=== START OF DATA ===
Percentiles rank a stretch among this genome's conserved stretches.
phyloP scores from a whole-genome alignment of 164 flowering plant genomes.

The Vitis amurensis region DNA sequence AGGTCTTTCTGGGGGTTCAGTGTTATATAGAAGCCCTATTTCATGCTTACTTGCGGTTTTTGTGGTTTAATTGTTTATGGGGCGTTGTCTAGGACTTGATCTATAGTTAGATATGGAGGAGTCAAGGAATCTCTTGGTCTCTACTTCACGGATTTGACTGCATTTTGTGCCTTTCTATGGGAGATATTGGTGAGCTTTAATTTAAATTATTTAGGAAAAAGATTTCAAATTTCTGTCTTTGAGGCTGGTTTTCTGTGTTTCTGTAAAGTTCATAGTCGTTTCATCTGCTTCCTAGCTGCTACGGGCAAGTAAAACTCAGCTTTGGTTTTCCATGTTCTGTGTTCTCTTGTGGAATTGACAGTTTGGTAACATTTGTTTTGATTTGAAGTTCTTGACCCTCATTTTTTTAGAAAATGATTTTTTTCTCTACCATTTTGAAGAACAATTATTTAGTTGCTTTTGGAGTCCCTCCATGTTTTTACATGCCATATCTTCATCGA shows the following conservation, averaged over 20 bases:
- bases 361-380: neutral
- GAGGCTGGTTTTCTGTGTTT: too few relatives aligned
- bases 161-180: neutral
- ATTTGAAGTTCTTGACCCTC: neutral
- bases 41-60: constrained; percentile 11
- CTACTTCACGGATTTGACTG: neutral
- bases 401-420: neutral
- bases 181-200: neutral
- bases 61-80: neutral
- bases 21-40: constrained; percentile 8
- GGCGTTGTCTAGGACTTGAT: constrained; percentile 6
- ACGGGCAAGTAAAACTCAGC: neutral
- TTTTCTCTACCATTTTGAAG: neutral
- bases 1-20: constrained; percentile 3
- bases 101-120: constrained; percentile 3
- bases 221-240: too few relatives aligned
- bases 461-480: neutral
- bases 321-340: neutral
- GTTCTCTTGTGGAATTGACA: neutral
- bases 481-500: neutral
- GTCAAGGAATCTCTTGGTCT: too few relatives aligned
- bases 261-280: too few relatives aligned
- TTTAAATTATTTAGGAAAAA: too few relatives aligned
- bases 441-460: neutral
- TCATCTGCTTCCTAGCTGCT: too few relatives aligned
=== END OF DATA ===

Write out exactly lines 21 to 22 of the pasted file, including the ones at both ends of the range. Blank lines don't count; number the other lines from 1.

- bases 321-340: neutral
- GTTCTCTTGTGGAATTGACA: neutral